How do you tell a story about a lost world without getting into a huge, dull historical lecture? Well, you have to start from someplace small. In this case, a simple tale about a woman and her brother traversing a walkway across a flooded moor in the dead of night. In the process, we get a glimpse of life in the lands of King Wystrus, and a small hint about the history and mythology of the land as well.
Warning: This story may be ‘triggering’ for those who are rape-sensitive.
The fog rolled off of the moor like a great wave of blinding white, and it was all Maeve could do to keep drunken Caedric from staggering off the road and into a sinkhole to drown. The rainy season had been with them for months, and it was a fair miracle the roads hadn’t been covered over by water yet. The moors were less a field at present, and more a series of silvery ponds and finger islands of jutting rock and sodden patches of earth that rose almost as high out of the water as the wooden road itself.
The moors were usually only like this during the rainy season, but the rainy season had been with them for two months longer than usual, and had cost the lives of a score of unwary villagers in the past few weeks. Unfortunately, this was the time of the Parisian Festival, a month of celebrating and remembering the wisdom and sacrifices of the prophet Paris. There was no small amount of drinking and carousing at this time of year, leading up to the Parismass, a supposedly chaste event that nevertheless lead to the siring of many babies in mid-autumn.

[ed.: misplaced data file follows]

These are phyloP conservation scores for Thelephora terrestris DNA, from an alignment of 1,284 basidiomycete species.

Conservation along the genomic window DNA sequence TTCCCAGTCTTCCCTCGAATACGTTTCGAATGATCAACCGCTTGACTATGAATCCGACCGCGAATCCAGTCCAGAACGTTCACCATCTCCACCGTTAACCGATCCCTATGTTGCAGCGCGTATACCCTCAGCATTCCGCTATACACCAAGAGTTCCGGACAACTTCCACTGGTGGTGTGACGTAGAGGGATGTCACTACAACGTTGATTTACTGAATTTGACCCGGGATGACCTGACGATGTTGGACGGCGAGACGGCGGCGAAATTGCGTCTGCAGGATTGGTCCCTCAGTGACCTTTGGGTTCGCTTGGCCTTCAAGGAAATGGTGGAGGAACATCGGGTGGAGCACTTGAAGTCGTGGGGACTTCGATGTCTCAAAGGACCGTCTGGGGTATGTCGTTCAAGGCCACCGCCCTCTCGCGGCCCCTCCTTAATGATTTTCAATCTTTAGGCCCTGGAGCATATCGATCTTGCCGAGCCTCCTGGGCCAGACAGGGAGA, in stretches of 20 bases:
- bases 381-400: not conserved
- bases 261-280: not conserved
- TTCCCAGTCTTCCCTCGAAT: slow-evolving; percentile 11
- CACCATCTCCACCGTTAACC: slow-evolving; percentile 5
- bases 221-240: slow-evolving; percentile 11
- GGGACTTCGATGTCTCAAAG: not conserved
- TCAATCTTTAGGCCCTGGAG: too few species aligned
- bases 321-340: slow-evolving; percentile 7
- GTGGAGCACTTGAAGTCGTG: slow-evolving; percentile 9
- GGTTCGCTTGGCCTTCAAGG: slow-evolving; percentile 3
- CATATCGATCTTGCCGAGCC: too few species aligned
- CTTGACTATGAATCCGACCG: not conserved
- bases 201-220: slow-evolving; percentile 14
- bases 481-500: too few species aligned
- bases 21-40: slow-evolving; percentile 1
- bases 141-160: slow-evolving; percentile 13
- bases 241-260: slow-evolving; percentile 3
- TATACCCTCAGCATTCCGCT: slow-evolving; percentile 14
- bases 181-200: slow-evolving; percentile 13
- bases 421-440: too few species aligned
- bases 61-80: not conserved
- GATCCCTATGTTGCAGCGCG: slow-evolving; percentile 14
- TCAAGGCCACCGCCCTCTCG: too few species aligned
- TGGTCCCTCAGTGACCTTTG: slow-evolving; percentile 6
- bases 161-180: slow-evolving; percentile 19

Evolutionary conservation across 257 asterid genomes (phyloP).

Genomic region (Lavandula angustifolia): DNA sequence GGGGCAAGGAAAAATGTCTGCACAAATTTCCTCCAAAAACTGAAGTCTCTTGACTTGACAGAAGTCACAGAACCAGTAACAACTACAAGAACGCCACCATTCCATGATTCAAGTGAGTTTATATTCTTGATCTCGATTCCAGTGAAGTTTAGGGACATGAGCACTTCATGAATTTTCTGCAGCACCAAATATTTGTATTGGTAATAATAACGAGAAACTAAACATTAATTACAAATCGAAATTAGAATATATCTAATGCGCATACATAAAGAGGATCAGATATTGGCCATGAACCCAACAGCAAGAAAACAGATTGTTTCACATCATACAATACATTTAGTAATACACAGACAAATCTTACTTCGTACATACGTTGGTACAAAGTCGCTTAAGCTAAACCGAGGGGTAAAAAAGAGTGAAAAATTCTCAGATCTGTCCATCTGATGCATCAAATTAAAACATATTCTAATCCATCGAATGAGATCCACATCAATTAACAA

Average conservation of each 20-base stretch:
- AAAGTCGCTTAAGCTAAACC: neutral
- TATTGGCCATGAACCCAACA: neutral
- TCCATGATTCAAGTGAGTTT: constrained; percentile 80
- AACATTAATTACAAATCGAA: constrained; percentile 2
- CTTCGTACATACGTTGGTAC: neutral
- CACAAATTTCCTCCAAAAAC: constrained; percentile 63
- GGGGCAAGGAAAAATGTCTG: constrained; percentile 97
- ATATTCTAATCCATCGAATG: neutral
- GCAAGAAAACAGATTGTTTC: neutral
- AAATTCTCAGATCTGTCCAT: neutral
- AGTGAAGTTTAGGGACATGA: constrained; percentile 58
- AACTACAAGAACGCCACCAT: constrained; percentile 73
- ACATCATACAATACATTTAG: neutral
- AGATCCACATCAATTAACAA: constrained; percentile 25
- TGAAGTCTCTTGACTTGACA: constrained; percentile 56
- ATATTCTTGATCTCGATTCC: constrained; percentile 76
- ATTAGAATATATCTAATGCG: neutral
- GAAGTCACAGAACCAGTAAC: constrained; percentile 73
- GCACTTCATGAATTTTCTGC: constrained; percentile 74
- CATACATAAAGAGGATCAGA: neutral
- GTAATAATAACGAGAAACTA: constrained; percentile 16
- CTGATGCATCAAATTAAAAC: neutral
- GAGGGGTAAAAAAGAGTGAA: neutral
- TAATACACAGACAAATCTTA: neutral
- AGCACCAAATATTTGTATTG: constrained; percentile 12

Originally, the peoples of Wystrus didn’t celebrate the Euroboran holiday cycle, but in recent days, there had been many disciples who had entered the Wystren lands unarmed to share the teachings of Paris, and though many resisted, there were no small few who found the great man’s teachings a comfort.
Maeve considered herself a Parisian, but in her heart, she knew her loyalties were sworn to an older, more mystical tradition. Her grandmother had been a pagan priestess, and when Maeve’s parents had died defending their home from marauders, Gran had raised her in the sacred arts to follow after her into the priesthood. However, Maeve had learned by then of the teachings of Paris, and her heart was torn between the old and new faiths.
Caedric, however, had no such problems. Her younger brother was nominally a pagan, but enjoyed the Parisian celebrations with the best of them, often and loudly proclaiming that he would accept Paris’ teachings into his heart when the man turned up to buy him a pint, and happily drinking whatever well-intended rounds had been bought for him under this premise.
Depending on how one looked at it, Caedric had been extremely successful in his counter-proselytizing efforts that evening, and it fell to Maeve—literally—to ensure Caedric made it to his bed.